For 30 minutes a crowd of reporters and cameramen stood in front of the white board in the Capitals locker room at CONSOL Energy Center. Numerous players entered the room and went to their stalls after Washington’s morning skate on Monday, but the assembled media stayed right where they were, waiting for Brooks Orpik to address the three game suspension levied by the NHL for his late hit to the head on Olli Maatta. Finally, after everyone else was already off the ice, Orpik walked into room, took off his equipment, and walked in front of the lights. While the rest of Capitals defended Orpik or refused to comment earlier, the offender made no excuses.
“I think it was fair,” Orpik said of the punishment given to him by the league’s Department of Player Safety. “It was a bad hit. It was intended to be a hard hit, definitely not at his head, but I don’t think there is anything that you can argue that it was definitely late. I think that was pretty black and white. I said that during my hearing yesterday.”
After Saturday’s game, Capitals head coach Barry Trotz defended the hit by saying Orpik thought the puck was coming back to Maatta, despite the fact the last two people to touch the puck were Capitals players. Orpik, however, did not provide that defense — or really any defense of his hit at all.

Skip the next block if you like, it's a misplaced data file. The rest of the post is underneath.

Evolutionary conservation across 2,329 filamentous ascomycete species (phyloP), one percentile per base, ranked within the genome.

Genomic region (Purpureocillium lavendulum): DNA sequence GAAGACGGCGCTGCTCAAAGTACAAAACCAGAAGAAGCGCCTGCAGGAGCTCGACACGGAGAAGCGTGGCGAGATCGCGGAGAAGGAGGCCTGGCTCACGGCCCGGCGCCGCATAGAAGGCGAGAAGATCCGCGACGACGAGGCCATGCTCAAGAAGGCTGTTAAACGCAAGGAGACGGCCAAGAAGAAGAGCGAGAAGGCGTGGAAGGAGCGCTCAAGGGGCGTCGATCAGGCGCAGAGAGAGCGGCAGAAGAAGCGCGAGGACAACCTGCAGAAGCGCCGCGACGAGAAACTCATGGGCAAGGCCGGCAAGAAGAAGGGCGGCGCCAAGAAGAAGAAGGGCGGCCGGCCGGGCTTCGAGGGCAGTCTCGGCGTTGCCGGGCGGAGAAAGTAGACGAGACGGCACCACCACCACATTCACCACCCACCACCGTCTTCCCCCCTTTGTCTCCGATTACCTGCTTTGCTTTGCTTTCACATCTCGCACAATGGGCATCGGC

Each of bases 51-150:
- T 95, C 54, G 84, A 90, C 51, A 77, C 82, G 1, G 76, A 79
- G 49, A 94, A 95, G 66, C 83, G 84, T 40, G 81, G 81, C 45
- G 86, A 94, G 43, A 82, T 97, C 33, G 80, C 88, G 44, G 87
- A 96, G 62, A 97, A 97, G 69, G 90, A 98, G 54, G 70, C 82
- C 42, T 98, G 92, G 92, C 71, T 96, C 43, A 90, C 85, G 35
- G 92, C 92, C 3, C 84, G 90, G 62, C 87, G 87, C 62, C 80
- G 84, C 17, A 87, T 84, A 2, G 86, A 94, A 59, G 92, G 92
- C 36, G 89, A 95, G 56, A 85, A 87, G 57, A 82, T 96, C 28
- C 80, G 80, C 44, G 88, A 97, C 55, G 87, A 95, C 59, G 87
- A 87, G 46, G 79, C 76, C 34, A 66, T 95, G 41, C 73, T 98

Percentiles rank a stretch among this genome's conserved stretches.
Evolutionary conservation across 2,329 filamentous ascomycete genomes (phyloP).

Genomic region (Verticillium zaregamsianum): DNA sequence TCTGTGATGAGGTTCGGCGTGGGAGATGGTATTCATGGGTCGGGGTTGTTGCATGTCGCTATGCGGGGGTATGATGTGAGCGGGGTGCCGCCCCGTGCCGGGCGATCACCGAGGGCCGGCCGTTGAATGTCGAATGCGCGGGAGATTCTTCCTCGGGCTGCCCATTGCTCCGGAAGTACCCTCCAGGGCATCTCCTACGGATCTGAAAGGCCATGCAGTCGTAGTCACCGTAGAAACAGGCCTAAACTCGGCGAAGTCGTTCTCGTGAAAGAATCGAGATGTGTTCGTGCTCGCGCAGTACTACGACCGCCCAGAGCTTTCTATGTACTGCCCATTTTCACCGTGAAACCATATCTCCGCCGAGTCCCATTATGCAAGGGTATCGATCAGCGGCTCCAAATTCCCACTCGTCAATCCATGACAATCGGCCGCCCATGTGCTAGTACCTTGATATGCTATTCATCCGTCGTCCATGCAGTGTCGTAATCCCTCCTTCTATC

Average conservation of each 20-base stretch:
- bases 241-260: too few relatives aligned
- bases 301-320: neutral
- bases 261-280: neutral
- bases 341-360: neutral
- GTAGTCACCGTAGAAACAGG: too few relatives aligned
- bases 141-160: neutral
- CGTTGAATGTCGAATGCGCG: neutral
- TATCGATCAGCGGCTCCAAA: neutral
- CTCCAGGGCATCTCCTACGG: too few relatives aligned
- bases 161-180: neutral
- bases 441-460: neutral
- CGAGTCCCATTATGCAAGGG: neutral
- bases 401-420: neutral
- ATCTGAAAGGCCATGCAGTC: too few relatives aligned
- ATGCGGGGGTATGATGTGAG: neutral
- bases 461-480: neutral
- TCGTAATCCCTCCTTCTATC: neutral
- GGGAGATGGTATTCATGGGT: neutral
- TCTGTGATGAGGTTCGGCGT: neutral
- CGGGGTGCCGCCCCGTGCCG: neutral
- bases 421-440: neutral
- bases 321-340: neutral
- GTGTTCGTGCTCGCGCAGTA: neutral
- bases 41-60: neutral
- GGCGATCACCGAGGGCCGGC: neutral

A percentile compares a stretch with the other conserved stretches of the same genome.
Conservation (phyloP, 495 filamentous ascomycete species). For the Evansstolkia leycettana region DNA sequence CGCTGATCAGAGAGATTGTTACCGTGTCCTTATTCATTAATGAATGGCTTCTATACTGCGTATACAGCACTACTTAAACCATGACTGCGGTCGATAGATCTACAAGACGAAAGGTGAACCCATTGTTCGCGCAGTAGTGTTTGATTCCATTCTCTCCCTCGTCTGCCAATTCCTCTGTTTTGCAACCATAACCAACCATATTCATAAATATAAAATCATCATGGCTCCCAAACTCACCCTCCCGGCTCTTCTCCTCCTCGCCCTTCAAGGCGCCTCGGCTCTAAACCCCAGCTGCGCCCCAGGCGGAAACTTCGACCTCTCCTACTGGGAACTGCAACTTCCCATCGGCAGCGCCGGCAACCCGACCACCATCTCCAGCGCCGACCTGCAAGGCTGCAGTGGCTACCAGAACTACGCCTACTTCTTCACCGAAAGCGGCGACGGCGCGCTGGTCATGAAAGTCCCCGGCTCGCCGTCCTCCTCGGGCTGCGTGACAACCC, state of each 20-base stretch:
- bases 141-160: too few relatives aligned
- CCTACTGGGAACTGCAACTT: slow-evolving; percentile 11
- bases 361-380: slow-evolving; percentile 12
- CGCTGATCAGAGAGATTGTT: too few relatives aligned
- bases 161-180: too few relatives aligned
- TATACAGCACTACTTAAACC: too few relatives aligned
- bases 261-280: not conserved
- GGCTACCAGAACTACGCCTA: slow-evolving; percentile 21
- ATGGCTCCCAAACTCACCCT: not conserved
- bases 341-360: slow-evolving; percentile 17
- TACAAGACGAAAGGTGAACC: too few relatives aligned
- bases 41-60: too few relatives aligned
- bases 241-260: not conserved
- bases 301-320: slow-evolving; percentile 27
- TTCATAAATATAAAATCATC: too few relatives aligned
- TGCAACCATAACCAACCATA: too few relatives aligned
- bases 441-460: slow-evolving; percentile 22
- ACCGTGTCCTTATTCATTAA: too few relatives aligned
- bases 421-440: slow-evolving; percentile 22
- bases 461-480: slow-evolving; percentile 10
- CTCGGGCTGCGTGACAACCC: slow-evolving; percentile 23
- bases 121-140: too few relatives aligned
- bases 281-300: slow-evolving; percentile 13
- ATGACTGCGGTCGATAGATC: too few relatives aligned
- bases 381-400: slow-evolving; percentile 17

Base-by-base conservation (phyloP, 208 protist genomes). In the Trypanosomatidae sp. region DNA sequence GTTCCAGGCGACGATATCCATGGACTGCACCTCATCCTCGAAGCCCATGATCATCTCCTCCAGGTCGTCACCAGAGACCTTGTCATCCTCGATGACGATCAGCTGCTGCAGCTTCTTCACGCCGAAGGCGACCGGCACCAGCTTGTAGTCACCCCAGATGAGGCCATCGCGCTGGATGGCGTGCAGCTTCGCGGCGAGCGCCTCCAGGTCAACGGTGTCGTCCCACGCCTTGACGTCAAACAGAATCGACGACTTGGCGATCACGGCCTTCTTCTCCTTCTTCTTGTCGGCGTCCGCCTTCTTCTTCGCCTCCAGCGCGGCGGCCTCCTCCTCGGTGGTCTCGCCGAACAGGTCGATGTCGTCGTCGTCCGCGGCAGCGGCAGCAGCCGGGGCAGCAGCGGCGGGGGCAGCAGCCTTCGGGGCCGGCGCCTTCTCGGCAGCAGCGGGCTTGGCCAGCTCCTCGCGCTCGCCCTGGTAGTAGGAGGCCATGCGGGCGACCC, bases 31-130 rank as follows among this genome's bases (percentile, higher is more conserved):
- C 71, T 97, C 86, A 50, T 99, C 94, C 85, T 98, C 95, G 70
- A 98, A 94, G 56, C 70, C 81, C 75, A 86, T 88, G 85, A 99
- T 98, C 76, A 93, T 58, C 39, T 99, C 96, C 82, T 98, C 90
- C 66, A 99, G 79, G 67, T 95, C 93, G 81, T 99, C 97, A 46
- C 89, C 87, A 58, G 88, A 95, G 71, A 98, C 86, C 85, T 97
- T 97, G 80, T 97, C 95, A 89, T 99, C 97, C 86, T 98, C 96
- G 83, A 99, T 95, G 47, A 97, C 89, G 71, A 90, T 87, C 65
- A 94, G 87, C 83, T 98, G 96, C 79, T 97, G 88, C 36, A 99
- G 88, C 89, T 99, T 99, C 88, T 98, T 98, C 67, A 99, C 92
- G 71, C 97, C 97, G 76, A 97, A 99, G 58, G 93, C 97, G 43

“I think we made a point before the game and before the series to be hard on their guys, especially their defensemen,” said Orpik. “That’s what I tried to do and made a pretty bad mistake with how late it was. That’s about all I got. It was a bad decision. It was late.”
When asked how he rationalized the hit to the NHL, Orpik said “there wasn’t much arguing.” The Capitals defenseman added that he talked to Maatta, his friend from his time in Pittsburgh, after the game and that he “was in a similar spot two weeks ago” when he missed three games after getting his head slammed into the glass in Philadelphia.
“I obviously told them there was no intent there and there was no denying it was late,” Orpik said of his comments to the league. “That’s pretty much all there was to it. That was the end result. I didn’t really know what to expect out of how many games; whatever they gave me was something I was just going to have to accept. That’s what we’re going to do moving forward here and hopefully across the league they start punishing everything else the same way.”
Trotz, however, took a completely different tone when speaking to reporters just a few minutes after Orpik, insinuating that the league had a bias towards the Penguins.
“I’m disappointed, but I’m not surprised based on who we’re playing and all that,” Trotz said of the suspension.
When asked to elaborate on what he meant by those comments, Trotz offered a one sentence reply: “Take it for whatever you want.”
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